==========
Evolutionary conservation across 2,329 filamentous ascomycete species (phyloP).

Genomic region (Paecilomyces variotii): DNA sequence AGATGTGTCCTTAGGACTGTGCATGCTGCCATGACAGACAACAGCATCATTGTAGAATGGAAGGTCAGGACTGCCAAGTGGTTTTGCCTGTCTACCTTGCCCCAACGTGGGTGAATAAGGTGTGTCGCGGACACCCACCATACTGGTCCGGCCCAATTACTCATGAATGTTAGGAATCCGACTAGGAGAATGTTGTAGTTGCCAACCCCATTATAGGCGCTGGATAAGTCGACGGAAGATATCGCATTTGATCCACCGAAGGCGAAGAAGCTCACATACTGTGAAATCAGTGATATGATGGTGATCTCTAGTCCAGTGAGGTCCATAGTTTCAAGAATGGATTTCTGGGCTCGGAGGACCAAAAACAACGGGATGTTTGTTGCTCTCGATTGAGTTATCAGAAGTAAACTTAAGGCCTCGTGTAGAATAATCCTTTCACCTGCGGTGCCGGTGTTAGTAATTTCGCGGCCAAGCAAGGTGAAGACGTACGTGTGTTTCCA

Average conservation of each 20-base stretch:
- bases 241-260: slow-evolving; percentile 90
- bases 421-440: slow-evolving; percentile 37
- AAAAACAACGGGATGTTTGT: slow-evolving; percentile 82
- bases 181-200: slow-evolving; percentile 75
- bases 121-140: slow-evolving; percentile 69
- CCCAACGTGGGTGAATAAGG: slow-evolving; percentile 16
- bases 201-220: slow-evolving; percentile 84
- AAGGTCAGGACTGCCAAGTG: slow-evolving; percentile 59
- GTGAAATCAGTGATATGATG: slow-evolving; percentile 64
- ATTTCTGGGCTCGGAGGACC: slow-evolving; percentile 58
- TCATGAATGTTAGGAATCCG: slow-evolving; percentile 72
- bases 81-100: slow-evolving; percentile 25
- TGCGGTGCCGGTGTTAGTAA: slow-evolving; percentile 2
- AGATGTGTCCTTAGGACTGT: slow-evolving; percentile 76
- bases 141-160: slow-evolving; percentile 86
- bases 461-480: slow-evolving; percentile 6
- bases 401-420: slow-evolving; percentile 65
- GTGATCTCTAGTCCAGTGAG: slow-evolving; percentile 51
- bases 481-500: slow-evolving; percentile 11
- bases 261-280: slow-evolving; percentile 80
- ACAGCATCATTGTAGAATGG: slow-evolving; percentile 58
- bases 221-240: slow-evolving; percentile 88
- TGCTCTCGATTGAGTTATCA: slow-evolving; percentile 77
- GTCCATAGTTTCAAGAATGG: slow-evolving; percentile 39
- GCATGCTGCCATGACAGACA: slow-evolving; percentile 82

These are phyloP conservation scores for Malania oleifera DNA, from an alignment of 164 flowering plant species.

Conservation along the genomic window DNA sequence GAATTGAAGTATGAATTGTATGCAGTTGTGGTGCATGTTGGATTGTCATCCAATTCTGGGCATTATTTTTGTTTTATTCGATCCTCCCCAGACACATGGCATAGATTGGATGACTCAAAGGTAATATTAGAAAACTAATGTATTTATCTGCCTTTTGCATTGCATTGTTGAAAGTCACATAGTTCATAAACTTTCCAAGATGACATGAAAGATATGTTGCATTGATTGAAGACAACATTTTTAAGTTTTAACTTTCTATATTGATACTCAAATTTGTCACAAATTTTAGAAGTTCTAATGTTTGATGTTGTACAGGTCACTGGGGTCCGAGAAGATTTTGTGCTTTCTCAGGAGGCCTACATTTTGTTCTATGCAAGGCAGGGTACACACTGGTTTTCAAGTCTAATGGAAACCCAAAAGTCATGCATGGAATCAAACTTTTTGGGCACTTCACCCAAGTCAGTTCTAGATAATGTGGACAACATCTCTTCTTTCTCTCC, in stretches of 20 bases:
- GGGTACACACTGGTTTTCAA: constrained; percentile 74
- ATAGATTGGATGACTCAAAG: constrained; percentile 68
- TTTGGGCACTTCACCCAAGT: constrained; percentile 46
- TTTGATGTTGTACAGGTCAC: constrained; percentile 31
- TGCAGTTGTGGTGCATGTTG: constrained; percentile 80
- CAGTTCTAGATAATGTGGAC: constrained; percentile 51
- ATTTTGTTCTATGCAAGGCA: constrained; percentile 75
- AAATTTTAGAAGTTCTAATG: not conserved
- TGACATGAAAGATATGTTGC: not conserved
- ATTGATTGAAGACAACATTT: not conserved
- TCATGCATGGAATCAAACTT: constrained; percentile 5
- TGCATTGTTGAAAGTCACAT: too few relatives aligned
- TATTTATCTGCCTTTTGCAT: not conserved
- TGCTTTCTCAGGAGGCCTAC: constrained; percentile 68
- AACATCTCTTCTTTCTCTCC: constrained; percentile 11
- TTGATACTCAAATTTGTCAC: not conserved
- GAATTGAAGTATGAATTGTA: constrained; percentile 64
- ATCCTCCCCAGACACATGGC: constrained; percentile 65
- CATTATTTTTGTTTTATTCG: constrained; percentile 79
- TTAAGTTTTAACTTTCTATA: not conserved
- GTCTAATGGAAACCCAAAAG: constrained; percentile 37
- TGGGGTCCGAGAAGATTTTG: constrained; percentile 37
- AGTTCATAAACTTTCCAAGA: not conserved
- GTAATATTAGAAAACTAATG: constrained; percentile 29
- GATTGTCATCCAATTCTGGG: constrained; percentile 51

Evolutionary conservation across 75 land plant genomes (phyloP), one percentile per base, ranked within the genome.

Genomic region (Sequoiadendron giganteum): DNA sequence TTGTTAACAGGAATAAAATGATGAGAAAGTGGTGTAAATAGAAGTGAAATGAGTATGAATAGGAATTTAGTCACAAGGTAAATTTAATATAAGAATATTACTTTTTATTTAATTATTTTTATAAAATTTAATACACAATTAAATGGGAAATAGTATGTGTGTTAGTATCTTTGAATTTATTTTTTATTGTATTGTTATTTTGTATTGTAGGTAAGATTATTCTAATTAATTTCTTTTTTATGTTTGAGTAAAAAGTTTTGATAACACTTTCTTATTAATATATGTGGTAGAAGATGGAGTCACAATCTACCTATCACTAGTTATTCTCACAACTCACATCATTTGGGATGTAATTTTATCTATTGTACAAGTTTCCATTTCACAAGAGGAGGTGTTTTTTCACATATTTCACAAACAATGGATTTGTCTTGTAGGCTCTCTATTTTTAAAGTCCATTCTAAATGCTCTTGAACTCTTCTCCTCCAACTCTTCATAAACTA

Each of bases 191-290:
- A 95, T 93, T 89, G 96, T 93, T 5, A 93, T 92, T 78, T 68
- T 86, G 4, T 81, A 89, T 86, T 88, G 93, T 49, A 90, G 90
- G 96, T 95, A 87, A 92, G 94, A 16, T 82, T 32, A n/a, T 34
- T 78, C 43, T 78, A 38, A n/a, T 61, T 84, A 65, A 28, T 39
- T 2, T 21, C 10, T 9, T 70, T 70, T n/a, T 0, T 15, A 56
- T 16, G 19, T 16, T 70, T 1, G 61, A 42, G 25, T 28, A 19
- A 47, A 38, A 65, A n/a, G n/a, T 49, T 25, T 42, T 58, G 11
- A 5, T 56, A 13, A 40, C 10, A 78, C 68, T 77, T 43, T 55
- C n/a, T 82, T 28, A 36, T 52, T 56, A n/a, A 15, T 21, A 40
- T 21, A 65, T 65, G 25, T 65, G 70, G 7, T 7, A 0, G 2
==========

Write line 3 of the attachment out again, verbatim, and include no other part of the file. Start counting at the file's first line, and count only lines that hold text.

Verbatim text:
Average conservation of each 20-base stretch: